I imagined that when she suggested that I visit today that she wouldn’t have a lot of time for me. Just as I arrived, an impromptu group of French buyers asked for a tasting: this quickly moved into a ‘drinking’, the group expecting hours of hospitality, way beyond industry standards, their Gaul-hobbled Italian, painful to follow, well before their second hour.
She didn’t even flinch.
As they packed back into their rental cars, Arianna and I walked her vineyard together, between the vines, the impossibly-fragrant yellow broom and wild spring flowers brushing up to our thighs as we strolled.
‘So how do YOU make peace with the fact that so much of your market is not Sicilian, or even Southern Italian’, I ask. She walks some more, uprooting a blousy-blossomed, fuschia wild flower: she examined its petals in silence, composing her thoughts.
‘There is no place I’d rather live’, she says. ‘To make wine at a higher level in Southern Italy dictates two things. Hard work. And lots of travel…..in Northern Italy, Northern Europe, America, and beyond.
‘And so you’ve always seen selling and marketing as part of the process of making wine? Seeing, as communicating with the outside world tends to be a profound cultural weakness here in the South’.
‘It never stops surprising me, how rich life is here, how little we are able to communicate this with the outside world’.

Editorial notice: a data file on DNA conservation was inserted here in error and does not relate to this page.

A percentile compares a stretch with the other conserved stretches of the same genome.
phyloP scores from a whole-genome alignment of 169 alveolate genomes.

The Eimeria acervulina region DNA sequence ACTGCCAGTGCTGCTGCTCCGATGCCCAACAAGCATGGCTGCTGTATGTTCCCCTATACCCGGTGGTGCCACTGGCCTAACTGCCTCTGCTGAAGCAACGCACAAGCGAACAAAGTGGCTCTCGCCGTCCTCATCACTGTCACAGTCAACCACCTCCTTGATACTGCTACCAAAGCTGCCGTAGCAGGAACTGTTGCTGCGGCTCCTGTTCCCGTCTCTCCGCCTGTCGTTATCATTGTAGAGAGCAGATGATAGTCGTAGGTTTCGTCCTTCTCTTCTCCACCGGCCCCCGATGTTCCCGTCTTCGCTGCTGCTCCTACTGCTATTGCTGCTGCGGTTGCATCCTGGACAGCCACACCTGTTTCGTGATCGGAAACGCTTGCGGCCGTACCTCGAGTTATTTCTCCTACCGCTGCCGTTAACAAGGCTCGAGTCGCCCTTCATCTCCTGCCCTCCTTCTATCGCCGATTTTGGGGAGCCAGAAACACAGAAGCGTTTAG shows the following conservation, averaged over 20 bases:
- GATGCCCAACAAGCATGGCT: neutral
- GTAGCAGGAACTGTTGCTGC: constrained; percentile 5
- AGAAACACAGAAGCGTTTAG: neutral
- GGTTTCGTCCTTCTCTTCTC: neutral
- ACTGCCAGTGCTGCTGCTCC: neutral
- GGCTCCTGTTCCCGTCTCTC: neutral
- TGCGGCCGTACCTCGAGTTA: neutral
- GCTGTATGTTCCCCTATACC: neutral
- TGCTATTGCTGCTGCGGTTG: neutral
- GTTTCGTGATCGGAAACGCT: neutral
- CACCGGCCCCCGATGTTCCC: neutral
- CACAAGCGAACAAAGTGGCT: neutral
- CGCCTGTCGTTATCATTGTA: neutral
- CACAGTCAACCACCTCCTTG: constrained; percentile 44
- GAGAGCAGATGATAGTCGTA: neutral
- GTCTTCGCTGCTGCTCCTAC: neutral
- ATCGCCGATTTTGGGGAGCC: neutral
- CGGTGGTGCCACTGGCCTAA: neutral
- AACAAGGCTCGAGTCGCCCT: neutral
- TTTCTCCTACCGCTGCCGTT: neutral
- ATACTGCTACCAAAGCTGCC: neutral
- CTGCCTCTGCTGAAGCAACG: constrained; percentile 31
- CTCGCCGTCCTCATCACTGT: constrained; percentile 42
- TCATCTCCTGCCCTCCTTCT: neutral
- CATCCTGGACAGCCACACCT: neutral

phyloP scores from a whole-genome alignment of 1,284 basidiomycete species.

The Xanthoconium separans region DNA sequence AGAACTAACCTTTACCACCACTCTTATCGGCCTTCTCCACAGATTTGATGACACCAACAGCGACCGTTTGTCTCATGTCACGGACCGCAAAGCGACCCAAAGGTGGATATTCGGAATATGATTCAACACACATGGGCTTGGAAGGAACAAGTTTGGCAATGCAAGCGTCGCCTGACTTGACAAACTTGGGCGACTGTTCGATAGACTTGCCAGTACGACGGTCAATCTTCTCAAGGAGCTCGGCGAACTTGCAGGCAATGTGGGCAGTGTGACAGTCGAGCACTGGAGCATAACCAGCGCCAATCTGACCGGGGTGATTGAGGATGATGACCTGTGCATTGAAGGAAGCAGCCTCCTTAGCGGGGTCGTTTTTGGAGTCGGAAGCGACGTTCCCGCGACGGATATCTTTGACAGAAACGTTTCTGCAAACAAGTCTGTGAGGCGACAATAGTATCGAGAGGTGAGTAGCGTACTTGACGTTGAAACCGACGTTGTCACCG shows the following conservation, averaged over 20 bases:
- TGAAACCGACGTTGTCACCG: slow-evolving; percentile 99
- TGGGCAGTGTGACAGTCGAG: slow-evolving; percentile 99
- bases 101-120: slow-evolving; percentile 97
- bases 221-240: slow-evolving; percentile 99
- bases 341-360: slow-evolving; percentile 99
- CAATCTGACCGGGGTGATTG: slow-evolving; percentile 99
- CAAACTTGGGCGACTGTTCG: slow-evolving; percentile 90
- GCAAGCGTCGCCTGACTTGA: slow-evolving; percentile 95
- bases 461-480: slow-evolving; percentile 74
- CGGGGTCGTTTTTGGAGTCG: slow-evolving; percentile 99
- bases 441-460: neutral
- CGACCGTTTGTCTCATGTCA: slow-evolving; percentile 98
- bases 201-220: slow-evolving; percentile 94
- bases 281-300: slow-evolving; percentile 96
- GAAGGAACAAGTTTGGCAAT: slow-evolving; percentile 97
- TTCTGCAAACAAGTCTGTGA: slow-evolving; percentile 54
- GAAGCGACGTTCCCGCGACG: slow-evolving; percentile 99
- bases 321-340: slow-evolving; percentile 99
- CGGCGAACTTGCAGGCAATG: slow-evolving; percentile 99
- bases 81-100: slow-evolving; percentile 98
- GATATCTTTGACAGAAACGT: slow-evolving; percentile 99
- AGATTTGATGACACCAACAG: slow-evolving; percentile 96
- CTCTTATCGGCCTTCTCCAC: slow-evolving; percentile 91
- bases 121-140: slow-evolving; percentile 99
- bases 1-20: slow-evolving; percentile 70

A few hours later, she puts her weight into the giant cellar door: it groans open, revealing pallets of wine, a tractor and stacks and stacks of empty bottles, ready to be filled, labeled and sent off to the four corners. It’s the human-scale- the hand-madeness- of wine making that always impresses me, that a label might be ever-so-slightly crooked on the bottle because the phone rang at that moment, or that the vineyard dog passed between one’s feet.
She hands me a corkscrew and I open a bottle of her frappato, a Sicilian grape that she almost single-handedly brought into fashion. Related to Calabria’s gaglioppo, it’s a cherry-flavoured red, light and fruity, almost zippy in the glass.
We taste through three vintages, her rinsing each glass with the first wine poured from the bottle. It occurs to me to remind her that it’s just me, that she doesn’t need to do the ceremony on my account. Then it strikes me that she isn’t, that this is how she balances her life, that this is what she likes to do, when she isn’t bouncing around on the tractor or collecting her luggage at 7am at the carousel in the airport in Copenhagen.
‘Lunch’, she announces, not as invitation but something closer to just telling the time.
I go to work on cutting the onions and lettuces, she fills a pot with water drawn from the stone sink. We sit down to lunch together,talking for hours about Southern Italy and the wine produced here, two well-traveled individuals, madly -almost painfully- in love with the very ground beneath our feet.
La Sicilia is the largest island in the Mediterranean Sea and a semi-autonomous region of Italy, a nation famous for her profound regionalism, and virtual lack of nationalism. Sicilian wines are deeply influenced by the almost African heat and a culture borne of thousands of years of foreign invasions. Its western coast features wines with incredible salinity, the soil soaking up great amounts of salt reclaimed from the Mediterranean, the fruit of fierce winds and ever-present sun. The east coast produces saline and herby reds, zesty enough to make your mouth pool.